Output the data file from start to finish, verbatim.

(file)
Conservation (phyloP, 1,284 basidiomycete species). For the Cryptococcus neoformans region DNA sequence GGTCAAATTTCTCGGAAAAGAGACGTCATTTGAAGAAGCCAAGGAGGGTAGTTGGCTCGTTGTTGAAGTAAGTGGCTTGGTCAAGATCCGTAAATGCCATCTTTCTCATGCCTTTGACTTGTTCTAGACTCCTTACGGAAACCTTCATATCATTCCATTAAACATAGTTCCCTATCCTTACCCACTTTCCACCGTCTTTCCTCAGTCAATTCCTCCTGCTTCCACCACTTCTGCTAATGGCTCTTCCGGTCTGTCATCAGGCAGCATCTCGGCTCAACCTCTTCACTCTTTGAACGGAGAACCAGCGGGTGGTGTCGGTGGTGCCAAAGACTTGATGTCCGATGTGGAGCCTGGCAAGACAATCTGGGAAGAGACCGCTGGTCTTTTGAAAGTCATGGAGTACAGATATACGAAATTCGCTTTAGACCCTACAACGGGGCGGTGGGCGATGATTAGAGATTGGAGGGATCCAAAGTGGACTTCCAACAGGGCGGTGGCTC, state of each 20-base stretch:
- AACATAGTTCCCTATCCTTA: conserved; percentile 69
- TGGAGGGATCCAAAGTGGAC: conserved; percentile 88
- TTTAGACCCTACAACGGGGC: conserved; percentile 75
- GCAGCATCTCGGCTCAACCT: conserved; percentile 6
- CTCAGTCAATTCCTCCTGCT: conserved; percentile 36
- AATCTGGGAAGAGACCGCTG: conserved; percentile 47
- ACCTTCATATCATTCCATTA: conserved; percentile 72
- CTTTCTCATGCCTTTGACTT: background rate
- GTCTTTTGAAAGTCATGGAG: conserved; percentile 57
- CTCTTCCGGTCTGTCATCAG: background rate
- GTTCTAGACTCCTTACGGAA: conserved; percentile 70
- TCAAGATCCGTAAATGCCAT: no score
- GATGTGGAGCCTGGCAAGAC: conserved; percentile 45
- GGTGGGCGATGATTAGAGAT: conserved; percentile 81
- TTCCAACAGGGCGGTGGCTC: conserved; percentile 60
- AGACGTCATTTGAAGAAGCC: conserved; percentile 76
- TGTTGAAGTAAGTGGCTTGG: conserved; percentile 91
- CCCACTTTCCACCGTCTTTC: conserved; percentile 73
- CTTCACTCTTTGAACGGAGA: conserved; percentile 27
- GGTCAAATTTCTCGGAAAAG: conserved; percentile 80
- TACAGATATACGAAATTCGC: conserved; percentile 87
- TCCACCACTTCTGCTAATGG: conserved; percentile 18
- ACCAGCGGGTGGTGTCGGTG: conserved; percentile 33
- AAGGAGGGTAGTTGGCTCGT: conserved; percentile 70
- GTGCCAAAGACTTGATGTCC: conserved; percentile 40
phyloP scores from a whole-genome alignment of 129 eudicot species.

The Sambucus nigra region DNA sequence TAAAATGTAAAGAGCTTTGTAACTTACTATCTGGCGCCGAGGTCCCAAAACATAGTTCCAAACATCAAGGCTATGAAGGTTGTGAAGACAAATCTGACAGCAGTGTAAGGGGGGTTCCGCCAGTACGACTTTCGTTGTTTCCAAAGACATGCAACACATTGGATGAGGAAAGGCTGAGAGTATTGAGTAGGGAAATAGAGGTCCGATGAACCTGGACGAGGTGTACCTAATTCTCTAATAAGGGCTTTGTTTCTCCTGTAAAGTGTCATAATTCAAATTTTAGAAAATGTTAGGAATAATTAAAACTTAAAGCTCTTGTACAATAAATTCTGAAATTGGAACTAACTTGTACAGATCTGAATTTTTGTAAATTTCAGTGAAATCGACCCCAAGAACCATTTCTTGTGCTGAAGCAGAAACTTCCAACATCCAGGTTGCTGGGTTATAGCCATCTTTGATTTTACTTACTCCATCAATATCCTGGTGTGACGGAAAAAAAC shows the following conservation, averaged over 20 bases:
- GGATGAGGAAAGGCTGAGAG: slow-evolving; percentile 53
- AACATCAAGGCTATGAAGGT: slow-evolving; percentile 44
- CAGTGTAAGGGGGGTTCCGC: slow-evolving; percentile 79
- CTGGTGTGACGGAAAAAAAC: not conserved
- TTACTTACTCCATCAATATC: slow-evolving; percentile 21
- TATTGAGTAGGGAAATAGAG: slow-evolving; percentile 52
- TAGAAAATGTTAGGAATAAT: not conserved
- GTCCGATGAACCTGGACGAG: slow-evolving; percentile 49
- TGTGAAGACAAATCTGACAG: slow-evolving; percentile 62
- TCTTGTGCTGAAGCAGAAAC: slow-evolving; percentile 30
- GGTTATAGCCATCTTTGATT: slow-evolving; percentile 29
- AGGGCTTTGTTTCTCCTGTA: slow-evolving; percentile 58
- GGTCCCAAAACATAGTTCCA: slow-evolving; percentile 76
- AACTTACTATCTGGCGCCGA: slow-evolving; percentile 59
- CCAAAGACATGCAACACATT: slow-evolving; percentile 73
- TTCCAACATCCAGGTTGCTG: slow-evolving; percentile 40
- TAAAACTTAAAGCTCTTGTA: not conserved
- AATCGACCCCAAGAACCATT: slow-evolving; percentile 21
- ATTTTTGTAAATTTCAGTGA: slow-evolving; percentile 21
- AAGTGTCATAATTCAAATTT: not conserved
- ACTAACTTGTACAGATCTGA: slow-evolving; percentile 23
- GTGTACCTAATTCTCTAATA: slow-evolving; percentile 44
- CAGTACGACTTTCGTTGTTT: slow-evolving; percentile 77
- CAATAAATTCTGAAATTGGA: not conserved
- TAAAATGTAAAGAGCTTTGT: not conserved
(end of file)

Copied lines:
Conservation (phyloP, 1,284 basidiomycete species). For the Cryptococcus neoformans region DNA sequence GGTCAAATTTCTCGGAAAAGAGACGTCATTTGAAGAAGCCAAGGAGGGTAGTTGGCTCGTTGTTGAAGTAAGTGGCTTGGTCAAGATCCGTAAATGCCATCTTTCTCATGCCTTTGACTTGTTCTAGACTCCTTACGGAAACCTTCATATCATTCCATTAAACATAGTTCCCTATCCTTACCCACTTTCCACCGTCTTTCCTCAGTCAATTCCTCCTGCTTCCACCACTTCTGCTAATGGCTCTTCCGGTCTGTCATCAGGCAGCATCTCGGCTCAACCTCTTCACTCTTTGAACGGAGAACCAGCGGGTGGTGTCGGTGGTGCCAAAGACTTGATGTCCGATGTGGAGCCTGGCAAGACAATCTGGGAAGAGACCGCTGGTCTTTTGAAAGTCATGGAGTACAGATATACGAAATTCGCTTTAGACCCTACAACGGGGCGGTGGGCGATGATTAGAGATTGGAGGGATCCAAAGTGGACTTCCAACAGGGCGGTGGCTC, state of each 20-base stretch:
- AACATAGTTCCCTATCCTTA: conserved; percentile 69
- TGGAGGGATCCAAAGTGGAC: conserved; percentile 88
- TTTAGACCCTACAACGGGGC: conserved; percentile 75
- GCAGCATCTCGGCTCAACCT: conserved; percentile 6
- CTCAGTCAATTCCTCCTGCT: conserved; percentile 36
- AATCTGGGAAGAGACCGCTG: conserved; percentile 47
- ACCTTCATATCATTCCATTA: conserved; percentile 72
- CTTTCTCATGCCTTTGACTT: background rate
- GTCTTTTGAAAGTCATGGAG: conserved; percentile 57
- CTCTTCCGGTCTGTCATCAG: background rate
- GTTCTAGACTCCTTACGGAA: conserved; percentile 70
- TCAAGATCCGTAAATGCCAT: no score
- GATGTGGAGCCTGGCAAGAC: conserved; percentile 45
- GGTGGGCGATGATTAGAGAT: conserved; percentile 81
- TTCCAACAGGGCGGTGGCTC: conserved; percentile 60
- AGACGTCATTTGAAGAAGCC: conserved; percentile 76
- TGTTGAAGTAAGTGGCTTGG: conserved; percentile 91
- CCCACTTTCCACCGTCTTTC: conserved; percentile 73
- CTTCACTCTTTGAACGGAGA: conserved; percentile 27
- GGTCAAATTTCTCGGAAAAG: conserved; percentile 80
- TACAGATATACGAAATTCGC: conserved; percentile 87
- TCCACCACTTCTGCTAATGG: conserved; percentile 18
- ACCAGCGGGTGGTGTCGGTG: conserved; percentile 33
- AAGGAGGGTAGTTGGCTCGT: conserved; percentile 70
- GTGCCAAAGACTTGATGTCC: conserved; percentile 40
phyloP scores from a whole-genome alignment of 129 eudicot species.

The Sambucus nigra region DNA sequence TAAAATGTAAAGAGCTTTGTAACTTACTATCTGGCGCCGAGGTCCCAAAACATAGTTCCAAACATCAAGGCTATGAAGGTTGTGAAGACAAATCTGACAGCAGTGTAAGGGGGGTTCCGCCAGTACGACTTTCGTTGTTTCCAAAGACATGCAACACATTGGATGAGGAAAGGCTGAGAGTATTGAGTAGGGAAATAGAGGTCCGATGAACCTGGACGAGGTGTACCTAATTCTCTAATAAGGGCTTTGTTTCTCCTGTAAAGTGTCATAATTCAAATTTTAGAAAATGTTAGGAATAATTAAAACTTAAAGCTCTTGTACAATAAATTCTGAAATTGGAACTAACTTGTACAGATCTGAATTTTTGTAAATTTCAGTGAAATCGACCCCAAGAACCATTTCTTGTGCTGAAGCAGAAACTTCCAACATCCAGGTTGCTGGGTTATAGCCATCTTTGATTTTACTTACTCCATCAATATCCTGGTGTGACGGAAAAAAAC shows the following conservation, averaged over 20 bases:
- GGATGAGGAAAGGCTGAGAG: slow-evolving; percentile 53
- AACATCAAGGCTATGAAGGT: slow-evolving; percentile 44
- CAGTGTAAGGGGGGTTCCGC: slow-evolving; percentile 79
- CTGGTGTGACGGAAAAAAAC: not conserved
- TTACTTACTCCATCAATATC: slow-evolving; percentile 21
- TATTGAGTAGGGAAATAGAG: slow-evolving; percentile 52
- TAGAAAATGTTAGGAATAAT: not conserved
- GTCCGATGAACCTGGACGAG: slow-evolving; percentile 49
- TGTGAAGACAAATCTGACAG: slow-evolving; percentile 62
- TCTTGTGCTGAAGCAGAAAC: slow-evolving; percentile 30
- GGTTATAGCCATCTTTGATT: slow-evolving; percentile 29
- AGGGCTTTGTTTCTCCTGTA: slow-evolving; percentile 58
- GGTCCCAAAACATAGTTCCA: slow-evolving; percentile 76
- AACTTACTATCTGGCGCCGA: slow-evolving; percentile 59
- CCAAAGACATGCAACACATT: slow-evolving; percentile 73
- TTCCAACATCCAGGTTGCTG: slow-evolving; percentile 40
- TAAAACTTAAAGCTCTTGTA: not conserved
- AATCGACCCCAAGAACCATT: slow-evolving; percentile 21
- ATTTTTGTAAATTTCAGTGA: slow-evolving; percentile 21
- AAGTGTCATAATTCAAATTT: not conserved
- ACTAACTTGTACAGATCTGA: slow-evolving; percentile 23
- GTGTACCTAATTCTCTAATA: slow-evolving; percentile 44
- CAGTACGACTTTCGTTGTTT: slow-evolving; percentile 77
- CAATAAATTCTGAAATTGGA: not conserved
- TAAAATGTAAAGAGCTTTGT: not conserved